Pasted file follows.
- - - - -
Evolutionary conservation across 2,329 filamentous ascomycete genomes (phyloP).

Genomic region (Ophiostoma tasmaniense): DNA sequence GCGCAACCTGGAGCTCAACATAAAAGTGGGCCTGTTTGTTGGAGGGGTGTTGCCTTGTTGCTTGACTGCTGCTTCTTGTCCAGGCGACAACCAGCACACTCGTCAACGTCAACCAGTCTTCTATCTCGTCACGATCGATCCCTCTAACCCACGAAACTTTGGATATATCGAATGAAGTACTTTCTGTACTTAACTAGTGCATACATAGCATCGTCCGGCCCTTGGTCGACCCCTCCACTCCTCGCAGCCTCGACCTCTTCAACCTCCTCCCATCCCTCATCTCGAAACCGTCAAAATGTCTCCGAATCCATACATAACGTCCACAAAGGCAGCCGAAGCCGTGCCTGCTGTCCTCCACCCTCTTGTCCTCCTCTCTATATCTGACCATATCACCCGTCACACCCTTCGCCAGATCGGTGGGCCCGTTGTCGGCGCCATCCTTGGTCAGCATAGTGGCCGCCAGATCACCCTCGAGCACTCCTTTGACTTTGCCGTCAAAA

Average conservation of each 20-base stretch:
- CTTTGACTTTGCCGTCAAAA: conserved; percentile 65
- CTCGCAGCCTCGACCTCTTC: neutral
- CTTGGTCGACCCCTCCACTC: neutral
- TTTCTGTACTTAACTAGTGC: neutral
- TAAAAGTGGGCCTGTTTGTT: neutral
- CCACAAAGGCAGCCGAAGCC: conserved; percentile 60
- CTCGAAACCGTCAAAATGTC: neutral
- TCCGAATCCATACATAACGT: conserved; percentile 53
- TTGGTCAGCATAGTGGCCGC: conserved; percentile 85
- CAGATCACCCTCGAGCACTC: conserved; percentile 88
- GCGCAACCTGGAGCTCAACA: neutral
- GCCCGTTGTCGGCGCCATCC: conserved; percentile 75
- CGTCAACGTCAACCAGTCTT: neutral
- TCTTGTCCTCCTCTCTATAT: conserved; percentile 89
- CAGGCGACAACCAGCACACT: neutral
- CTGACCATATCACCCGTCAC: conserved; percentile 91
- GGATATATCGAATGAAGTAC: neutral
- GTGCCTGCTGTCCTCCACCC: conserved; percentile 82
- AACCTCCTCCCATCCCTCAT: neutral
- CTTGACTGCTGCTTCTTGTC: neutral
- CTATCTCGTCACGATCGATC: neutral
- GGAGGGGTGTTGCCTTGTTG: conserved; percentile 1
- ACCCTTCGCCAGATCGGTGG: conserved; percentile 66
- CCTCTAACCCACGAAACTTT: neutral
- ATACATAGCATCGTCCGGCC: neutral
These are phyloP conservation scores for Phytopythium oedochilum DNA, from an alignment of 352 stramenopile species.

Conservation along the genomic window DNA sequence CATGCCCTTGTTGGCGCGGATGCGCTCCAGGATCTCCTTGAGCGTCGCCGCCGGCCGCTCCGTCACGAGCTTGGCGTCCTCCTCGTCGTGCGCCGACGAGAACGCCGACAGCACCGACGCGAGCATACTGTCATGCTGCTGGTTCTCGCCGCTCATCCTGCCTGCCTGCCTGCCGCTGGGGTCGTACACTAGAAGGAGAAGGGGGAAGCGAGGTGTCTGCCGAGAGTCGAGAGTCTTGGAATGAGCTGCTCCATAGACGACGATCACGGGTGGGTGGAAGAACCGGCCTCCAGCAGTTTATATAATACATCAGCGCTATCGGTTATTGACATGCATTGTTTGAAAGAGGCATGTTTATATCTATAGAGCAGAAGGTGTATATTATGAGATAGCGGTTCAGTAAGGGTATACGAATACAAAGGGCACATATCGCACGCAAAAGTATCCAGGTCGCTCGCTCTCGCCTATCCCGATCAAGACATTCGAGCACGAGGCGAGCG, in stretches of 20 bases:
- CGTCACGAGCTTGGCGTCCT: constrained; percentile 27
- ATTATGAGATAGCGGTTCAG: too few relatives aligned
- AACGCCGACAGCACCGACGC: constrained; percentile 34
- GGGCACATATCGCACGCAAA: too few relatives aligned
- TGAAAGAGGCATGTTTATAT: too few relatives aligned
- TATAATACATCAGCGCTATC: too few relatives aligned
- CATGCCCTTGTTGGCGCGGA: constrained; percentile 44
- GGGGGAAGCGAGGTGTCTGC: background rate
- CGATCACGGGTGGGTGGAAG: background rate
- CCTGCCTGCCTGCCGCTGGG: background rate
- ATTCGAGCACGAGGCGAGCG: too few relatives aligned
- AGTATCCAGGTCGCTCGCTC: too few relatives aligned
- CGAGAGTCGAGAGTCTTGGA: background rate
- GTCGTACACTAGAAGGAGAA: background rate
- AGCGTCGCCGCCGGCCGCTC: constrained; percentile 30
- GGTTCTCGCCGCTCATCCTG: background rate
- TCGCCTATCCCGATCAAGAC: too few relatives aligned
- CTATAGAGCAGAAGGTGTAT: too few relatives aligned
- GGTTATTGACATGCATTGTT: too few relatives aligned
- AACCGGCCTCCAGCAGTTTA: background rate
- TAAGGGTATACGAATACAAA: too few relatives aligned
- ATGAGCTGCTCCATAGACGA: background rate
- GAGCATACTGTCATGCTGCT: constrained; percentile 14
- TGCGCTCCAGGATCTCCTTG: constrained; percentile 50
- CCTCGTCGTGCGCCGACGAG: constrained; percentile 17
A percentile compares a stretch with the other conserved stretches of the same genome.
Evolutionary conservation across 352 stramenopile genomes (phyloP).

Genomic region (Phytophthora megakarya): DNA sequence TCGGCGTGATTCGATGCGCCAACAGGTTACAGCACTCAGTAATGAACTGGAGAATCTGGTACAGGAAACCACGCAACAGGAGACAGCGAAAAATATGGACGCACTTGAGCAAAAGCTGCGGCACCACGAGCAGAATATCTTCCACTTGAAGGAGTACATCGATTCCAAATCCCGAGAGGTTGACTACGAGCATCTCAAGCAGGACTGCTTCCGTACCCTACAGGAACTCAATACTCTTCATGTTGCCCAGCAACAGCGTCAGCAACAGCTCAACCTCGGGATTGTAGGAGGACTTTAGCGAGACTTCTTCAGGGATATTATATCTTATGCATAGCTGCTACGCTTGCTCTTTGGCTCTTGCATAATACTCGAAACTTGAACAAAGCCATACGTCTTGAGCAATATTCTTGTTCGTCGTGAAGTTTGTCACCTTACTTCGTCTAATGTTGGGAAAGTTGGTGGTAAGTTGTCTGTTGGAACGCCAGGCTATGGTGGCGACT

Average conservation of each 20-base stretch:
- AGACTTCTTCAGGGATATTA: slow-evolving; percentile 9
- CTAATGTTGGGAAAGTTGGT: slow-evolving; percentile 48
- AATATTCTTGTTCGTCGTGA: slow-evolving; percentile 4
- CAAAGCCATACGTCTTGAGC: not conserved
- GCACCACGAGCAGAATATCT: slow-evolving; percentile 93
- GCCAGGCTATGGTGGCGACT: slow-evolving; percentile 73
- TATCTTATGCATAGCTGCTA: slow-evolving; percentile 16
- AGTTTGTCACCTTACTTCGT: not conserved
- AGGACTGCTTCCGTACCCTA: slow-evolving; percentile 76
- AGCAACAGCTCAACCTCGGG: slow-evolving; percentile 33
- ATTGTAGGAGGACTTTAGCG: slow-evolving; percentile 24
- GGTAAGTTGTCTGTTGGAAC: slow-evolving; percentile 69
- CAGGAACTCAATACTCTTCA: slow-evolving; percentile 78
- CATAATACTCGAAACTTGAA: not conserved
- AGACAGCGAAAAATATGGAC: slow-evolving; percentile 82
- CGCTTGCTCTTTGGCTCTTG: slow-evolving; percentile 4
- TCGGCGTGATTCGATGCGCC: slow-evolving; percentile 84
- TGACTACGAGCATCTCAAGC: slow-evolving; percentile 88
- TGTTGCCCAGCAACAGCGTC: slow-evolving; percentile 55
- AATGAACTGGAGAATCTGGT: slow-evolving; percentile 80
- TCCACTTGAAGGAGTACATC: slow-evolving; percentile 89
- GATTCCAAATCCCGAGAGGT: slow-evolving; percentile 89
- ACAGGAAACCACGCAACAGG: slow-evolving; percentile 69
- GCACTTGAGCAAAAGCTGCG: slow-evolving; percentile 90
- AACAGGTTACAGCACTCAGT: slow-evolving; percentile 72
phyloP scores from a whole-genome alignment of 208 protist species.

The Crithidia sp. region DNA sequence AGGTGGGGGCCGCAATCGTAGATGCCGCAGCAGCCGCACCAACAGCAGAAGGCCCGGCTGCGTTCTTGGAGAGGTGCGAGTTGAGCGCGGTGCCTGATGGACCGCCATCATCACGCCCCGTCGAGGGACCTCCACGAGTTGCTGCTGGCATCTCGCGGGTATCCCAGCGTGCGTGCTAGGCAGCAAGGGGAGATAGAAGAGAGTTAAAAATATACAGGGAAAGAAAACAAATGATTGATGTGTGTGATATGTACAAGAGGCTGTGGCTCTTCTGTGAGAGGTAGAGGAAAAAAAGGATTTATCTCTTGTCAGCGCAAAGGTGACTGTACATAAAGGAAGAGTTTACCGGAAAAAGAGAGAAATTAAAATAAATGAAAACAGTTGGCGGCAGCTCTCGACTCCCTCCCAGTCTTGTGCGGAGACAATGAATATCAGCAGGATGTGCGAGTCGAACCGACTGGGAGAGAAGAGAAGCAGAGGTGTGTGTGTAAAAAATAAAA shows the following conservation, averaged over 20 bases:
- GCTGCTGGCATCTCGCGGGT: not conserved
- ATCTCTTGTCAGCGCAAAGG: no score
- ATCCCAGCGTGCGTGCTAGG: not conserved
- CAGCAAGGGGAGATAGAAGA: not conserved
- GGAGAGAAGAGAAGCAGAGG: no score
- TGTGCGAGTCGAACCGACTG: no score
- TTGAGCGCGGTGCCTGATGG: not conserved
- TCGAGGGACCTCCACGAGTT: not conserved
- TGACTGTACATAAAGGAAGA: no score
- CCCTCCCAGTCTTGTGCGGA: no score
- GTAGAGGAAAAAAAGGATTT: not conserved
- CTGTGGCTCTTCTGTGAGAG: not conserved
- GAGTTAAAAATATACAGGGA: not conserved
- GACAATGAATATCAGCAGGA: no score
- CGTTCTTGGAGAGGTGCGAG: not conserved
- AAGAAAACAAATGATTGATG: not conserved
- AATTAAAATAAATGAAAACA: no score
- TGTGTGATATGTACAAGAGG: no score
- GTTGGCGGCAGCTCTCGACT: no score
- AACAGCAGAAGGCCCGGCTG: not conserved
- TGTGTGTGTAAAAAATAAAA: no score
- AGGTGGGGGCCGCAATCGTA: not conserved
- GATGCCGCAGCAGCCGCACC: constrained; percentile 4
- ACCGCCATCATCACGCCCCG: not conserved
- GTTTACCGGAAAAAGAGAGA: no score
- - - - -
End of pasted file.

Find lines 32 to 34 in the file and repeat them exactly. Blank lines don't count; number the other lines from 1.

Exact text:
- ATTATGAGATAGCGGTTCAG: too few relatives aligned
- AACGCCGACAGCACCGACGC: constrained; percentile 34
- GGGCACATATCGCACGCAAA: too few relatives aligned